Can I avoid the pain of arthritis?
A few thoughts to help us, the children, on the subject of arthritis.
Arthritis in knees and/or hips is, it would seem, inevitable for most of us. It is simply the result of wear and tear to cartilage over the years. Dr Ashwin Unnithan argues that it’s the result of a having had a good life. So it’s not something to feel bad about.
On the other hand, it would be good to do the best we can to prevent arthritis from limiting our lives. So what action can we take?
Dr Unnithan has been answering questions on a webinar through Surrey Total Health’s Facebook page, and offered some useful tips on facing the challenges of hip and knee arthritis in particular. While you can’t replace cartilage, you can potentially slow down its erosion, and manage the fallout.
Whether or not you’re showing symptoms of arthritis, keep yourself active. It’s important to stay mobile while focusing on building up muscle strength. If you stop exercising, there’s a good chance you’ll put on weight and put yourself at risk of diabetes, heart issues and other medical problems.
Find out what you’re dealing with and how far it has progressed. There are various types of arthritis, such as osteoarthritis and rheumatoid arthritis, as well as other conditions such as osteoporosis, that could be the cause of hip and knee pain. Talk to your GP to find out what your challenge is, so you can work out the best way to address it.
Try supplements if you have mild to moderate arthritis. Glucosamine Sulphate and Chondroitin seem to have a beneficial effect, but need to be taken in the right strengths. These aren’t an instant fix, but need to be taken for at least six months before you feel the benefits. (Totally anecdotal, but I’ve been taking these supplements for longer than that and believe that my journey to problems with my knees has slowed considerably.) There also seems to be some debate about whether they affect blood sugar levels adversely.
There’s little evidence that turmeric prevents arthritis, but it does appear to help with inflammation.
What not to do
Don’t take over-the-counter painkillers long-term without talking to your GP to find out what is definitely causing your pain.
Don’t ignore swelling after exercise. Swelling of the knee is a sign of arthritis, and you will probably need to adjust your exercise programme. It may be that you need to cut down your running for example.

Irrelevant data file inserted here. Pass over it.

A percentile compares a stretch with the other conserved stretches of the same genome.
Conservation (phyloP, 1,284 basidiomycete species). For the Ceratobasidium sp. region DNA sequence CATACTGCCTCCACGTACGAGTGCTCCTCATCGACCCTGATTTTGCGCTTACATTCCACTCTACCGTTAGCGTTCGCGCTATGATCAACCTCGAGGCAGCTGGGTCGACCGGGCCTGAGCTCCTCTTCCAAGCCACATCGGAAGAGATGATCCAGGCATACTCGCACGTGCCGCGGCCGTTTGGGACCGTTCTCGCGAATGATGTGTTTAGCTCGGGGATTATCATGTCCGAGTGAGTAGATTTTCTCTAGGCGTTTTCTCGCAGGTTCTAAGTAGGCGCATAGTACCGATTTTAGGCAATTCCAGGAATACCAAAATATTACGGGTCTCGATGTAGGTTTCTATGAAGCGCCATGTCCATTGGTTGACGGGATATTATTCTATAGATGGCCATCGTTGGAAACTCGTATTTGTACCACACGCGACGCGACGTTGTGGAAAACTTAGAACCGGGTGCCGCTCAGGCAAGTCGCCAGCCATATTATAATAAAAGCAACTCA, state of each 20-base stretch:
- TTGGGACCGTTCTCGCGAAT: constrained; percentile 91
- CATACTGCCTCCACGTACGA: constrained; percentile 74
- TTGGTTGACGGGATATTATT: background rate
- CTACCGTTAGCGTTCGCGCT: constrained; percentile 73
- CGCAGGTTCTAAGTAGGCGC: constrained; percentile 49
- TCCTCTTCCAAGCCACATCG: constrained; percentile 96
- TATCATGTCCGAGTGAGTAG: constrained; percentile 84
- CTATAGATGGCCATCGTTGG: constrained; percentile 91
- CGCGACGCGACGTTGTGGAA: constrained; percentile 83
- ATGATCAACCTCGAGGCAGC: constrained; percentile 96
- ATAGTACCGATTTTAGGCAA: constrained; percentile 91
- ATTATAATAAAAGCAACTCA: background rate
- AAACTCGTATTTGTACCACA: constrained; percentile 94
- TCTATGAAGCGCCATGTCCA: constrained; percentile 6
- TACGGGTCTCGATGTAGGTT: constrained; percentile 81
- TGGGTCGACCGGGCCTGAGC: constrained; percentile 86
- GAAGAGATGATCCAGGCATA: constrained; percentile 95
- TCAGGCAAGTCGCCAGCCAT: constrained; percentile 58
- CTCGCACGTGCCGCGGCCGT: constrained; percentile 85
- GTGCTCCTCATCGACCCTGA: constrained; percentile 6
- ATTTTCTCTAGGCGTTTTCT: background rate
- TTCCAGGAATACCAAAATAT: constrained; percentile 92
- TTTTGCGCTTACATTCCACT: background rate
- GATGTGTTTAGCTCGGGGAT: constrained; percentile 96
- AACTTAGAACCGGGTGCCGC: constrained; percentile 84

If you have to take a couple of days off after exercise, that’s likely to be a sign you’re pushing yourself too hard.
Don’t use a knee brace. It doesn’t help to build helpful muscle.
What sort of exercise?
Non-weight-bearing exercise that helps to build muscle strength is good, such as an exercise bike or yoga.
Build up muscle without putting pressure on the wrong areas. Static exercise using bodyweight to build muscle is good, but avoid squats for example. And in most cases your own bodyweight is enough, without adding extra external weights. If you do use weights, then repetitive movements with small weights is better than short bites of heavy lifting.
If you’ve always been a runner, you may not need to stop, but you do need to watch for pain and swelling. Don’t make sudden jumps in the distance you run, but build up gradually. And at any level, you need to be careful of the terrain you run on and wear properly fitted shoes.
Make a plan
There are a number of actions you can take if and when your arthritis becomes more painful. Making a plan with your GP is the best way forward. Actions you can discuss include:
- Changing your exercise programme
- Using anti-inflammatories
- Injections such as steroids or PRP
- Joint replacement
Joint replacement is usually the final option, but in most cases people can go back to living a normal life after a successful operation.
Versus Arthritis is a charity focused on living with arthritis.
The NHS is always a good go-to site for clear explanations of health conditions.
Surrey Total Health is a group of like-minded consultants who all hold positions within Surrey.
Please don’t take this article as gospel. I’m not a health practitioner but gathered these insights from listening to experts. Your best step is always to talk to your GP.
You can watch the original webinar and others on the Facebook page.
Photo by Andres Ayrton from Pexels